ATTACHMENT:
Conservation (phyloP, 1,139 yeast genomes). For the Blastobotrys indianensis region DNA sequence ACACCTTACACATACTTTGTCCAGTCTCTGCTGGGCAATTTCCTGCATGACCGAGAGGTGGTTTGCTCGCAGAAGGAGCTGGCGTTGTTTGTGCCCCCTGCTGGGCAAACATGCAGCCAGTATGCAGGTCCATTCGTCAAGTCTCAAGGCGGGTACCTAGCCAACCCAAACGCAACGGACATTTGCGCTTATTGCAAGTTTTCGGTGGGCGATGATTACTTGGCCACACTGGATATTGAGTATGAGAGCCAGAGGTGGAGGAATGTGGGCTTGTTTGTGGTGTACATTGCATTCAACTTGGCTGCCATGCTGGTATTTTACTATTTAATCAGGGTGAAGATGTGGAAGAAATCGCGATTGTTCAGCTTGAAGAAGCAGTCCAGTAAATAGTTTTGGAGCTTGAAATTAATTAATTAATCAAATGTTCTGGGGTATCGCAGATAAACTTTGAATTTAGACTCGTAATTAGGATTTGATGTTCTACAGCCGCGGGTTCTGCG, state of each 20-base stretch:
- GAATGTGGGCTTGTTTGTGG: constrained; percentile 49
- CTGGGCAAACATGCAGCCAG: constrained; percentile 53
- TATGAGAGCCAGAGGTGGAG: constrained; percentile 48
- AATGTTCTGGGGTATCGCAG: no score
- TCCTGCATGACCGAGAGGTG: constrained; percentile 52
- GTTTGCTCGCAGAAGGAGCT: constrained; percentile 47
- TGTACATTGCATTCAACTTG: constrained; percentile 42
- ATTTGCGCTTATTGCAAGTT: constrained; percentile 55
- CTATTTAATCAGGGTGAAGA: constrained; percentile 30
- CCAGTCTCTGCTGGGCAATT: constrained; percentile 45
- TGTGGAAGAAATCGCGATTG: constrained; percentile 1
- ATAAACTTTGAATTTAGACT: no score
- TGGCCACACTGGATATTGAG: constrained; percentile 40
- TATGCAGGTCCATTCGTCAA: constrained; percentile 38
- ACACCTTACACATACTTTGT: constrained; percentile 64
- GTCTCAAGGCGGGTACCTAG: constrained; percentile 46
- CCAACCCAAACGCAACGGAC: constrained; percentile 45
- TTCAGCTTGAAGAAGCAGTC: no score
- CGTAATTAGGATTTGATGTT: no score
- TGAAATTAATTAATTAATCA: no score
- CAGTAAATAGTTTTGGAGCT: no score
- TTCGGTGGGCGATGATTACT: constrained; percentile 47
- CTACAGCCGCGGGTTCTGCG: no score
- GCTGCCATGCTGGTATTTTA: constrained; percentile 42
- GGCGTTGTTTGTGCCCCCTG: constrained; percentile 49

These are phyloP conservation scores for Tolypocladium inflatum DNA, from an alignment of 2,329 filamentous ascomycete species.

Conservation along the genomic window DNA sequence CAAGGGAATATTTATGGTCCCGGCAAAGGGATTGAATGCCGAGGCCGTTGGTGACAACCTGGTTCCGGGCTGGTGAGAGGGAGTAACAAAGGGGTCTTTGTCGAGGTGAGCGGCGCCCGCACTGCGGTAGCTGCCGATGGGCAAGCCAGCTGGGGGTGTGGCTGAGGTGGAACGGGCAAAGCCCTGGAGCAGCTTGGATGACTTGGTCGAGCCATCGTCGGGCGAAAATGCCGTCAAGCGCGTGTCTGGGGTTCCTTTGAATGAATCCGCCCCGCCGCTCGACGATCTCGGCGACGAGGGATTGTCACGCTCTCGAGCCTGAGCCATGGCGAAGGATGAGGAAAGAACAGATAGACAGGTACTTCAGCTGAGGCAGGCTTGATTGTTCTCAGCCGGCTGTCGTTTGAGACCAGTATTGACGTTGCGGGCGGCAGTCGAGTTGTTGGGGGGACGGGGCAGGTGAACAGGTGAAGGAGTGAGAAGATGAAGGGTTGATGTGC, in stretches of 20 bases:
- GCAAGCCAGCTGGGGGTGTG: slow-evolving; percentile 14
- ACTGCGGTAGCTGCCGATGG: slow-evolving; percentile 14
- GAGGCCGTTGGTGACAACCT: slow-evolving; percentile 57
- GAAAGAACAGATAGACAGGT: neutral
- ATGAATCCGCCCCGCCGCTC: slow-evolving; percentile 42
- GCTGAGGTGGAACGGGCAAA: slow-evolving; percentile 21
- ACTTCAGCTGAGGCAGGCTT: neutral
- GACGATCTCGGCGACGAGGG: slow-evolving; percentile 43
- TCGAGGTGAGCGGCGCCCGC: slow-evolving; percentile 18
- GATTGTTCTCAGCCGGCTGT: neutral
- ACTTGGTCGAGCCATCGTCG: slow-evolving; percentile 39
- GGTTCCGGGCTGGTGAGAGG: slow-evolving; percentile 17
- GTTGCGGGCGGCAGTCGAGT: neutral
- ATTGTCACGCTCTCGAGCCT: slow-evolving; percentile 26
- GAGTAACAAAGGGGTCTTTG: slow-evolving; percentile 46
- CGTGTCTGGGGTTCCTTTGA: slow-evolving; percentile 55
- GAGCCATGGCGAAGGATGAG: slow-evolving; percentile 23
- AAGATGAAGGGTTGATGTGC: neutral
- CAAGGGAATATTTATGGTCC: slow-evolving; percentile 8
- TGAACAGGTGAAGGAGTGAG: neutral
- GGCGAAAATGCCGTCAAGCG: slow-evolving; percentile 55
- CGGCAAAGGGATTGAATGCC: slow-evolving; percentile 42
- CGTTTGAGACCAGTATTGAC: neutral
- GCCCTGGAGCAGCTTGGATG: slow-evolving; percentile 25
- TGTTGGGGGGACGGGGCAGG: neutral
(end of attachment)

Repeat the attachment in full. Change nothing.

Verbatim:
Conservation (phyloP, 1,139 yeast genomes). For the Blastobotrys indianensis region DNA sequence ACACCTTACACATACTTTGTCCAGTCTCTGCTGGGCAATTTCCTGCATGACCGAGAGGTGGTTTGCTCGCAGAAGGAGCTGGCGTTGTTTGTGCCCCCTGCTGGGCAAACATGCAGCCAGTATGCAGGTCCATTCGTCAAGTCTCAAGGCGGGTACCTAGCCAACCCAAACGCAACGGACATTTGCGCTTATTGCAAGTTTTCGGTGGGCGATGATTACTTGGCCACACTGGATATTGAGTATGAGAGCCAGAGGTGGAGGAATGTGGGCTTGTTTGTGGTGTACATTGCATTCAACTTGGCTGCCATGCTGGTATTTTACTATTTAATCAGGGTGAAGATGTGGAAGAAATCGCGATTGTTCAGCTTGAAGAAGCAGTCCAGTAAATAGTTTTGGAGCTTGAAATTAATTAATTAATCAAATGTTCTGGGGTATCGCAGATAAACTTTGAATTTAGACTCGTAATTAGGATTTGATGTTCTACAGCCGCGGGTTCTGCG, state of each 20-base stretch:
- GAATGTGGGCTTGTTTGTGG: constrained; percentile 49
- CTGGGCAAACATGCAGCCAG: constrained; percentile 53
- TATGAGAGCCAGAGGTGGAG: constrained; percentile 48
- AATGTTCTGGGGTATCGCAG: no score
- TCCTGCATGACCGAGAGGTG: constrained; percentile 52
- GTTTGCTCGCAGAAGGAGCT: constrained; percentile 47
- TGTACATTGCATTCAACTTG: constrained; percentile 42
- ATTTGCGCTTATTGCAAGTT: constrained; percentile 55
- CTATTTAATCAGGGTGAAGA: constrained; percentile 30
- CCAGTCTCTGCTGGGCAATT: constrained; percentile 45
- TGTGGAAGAAATCGCGATTG: constrained; percentile 1
- ATAAACTTTGAATTTAGACT: no score
- TGGCCACACTGGATATTGAG: constrained; percentile 40
- TATGCAGGTCCATTCGTCAA: constrained; percentile 38
- ACACCTTACACATACTTTGT: constrained; percentile 64
- GTCTCAAGGCGGGTACCTAG: constrained; percentile 46
- CCAACCCAAACGCAACGGAC: constrained; percentile 45
- TTCAGCTTGAAGAAGCAGTC: no score
- CGTAATTAGGATTTGATGTT: no score
- TGAAATTAATTAATTAATCA: no score
- CAGTAAATAGTTTTGGAGCT: no score
- TTCGGTGGGCGATGATTACT: constrained; percentile 47
- CTACAGCCGCGGGTTCTGCG: no score
- GCTGCCATGCTGGTATTTTA: constrained; percentile 42
- GGCGTTGTTTGTGCCCCCTG: constrained; percentile 49

These are phyloP conservation scores for Tolypocladium inflatum DNA, from an alignment of 2,329 filamentous ascomycete species.

Conservation along the genomic window DNA sequence CAAGGGAATATTTATGGTCCCGGCAAAGGGATTGAATGCCGAGGCCGTTGGTGACAACCTGGTTCCGGGCTGGTGAGAGGGAGTAACAAAGGGGTCTTTGTCGAGGTGAGCGGCGCCCGCACTGCGGTAGCTGCCGATGGGCAAGCCAGCTGGGGGTGTGGCTGAGGTGGAACGGGCAAAGCCCTGGAGCAGCTTGGATGACTTGGTCGAGCCATCGTCGGGCGAAAATGCCGTCAAGCGCGTGTCTGGGGTTCCTTTGAATGAATCCGCCCCGCCGCTCGACGATCTCGGCGACGAGGGATTGTCACGCTCTCGAGCCTGAGCCATGGCGAAGGATGAGGAAAGAACAGATAGACAGGTACTTCAGCTGAGGCAGGCTTGATTGTTCTCAGCCGGCTGTCGTTTGAGACCAGTATTGACGTTGCGGGCGGCAGTCGAGTTGTTGGGGGGACGGGGCAGGTGAACAGGTGAAGGAGTGAGAAGATGAAGGGTTGATGTGC, in stretches of 20 bases:
- GCAAGCCAGCTGGGGGTGTG: slow-evolving; percentile 14
- ACTGCGGTAGCTGCCGATGG: slow-evolving; percentile 14
- GAGGCCGTTGGTGACAACCT: slow-evolving; percentile 57
- GAAAGAACAGATAGACAGGT: neutral
- ATGAATCCGCCCCGCCGCTC: slow-evolving; percentile 42
- GCTGAGGTGGAACGGGCAAA: slow-evolving; percentile 21
- ACTTCAGCTGAGGCAGGCTT: neutral
- GACGATCTCGGCGACGAGGG: slow-evolving; percentile 43
- TCGAGGTGAGCGGCGCCCGC: slow-evolving; percentile 18
- GATTGTTCTCAGCCGGCTGT: neutral
- ACTTGGTCGAGCCATCGTCG: slow-evolving; percentile 39
- GGTTCCGGGCTGGTGAGAGG: slow-evolving; percentile 17
- GTTGCGGGCGGCAGTCGAGT: neutral
- ATTGTCACGCTCTCGAGCCT: slow-evolving; percentile 26
- GAGTAACAAAGGGGTCTTTG: slow-evolving; percentile 46
- CGTGTCTGGGGTTCCTTTGA: slow-evolving; percentile 55
- GAGCCATGGCGAAGGATGAG: slow-evolving; percentile 23
- AAGATGAAGGGTTGATGTGC: neutral
- CAAGGGAATATTTATGGTCC: slow-evolving; percentile 8
- TGAACAGGTGAAGGAGTGAG: neutral
- GGCGAAAATGCCGTCAAGCG: slow-evolving; percentile 55
- CGGCAAAGGGATTGAATGCC: slow-evolving; percentile 42
- CGTTTGAGACCAGTATTGAC: neutral
- GCCCTGGAGCAGCTTGGATG: slow-evolving; percentile 25
- TGTTGGGGGGACGGGGCAGG: neutral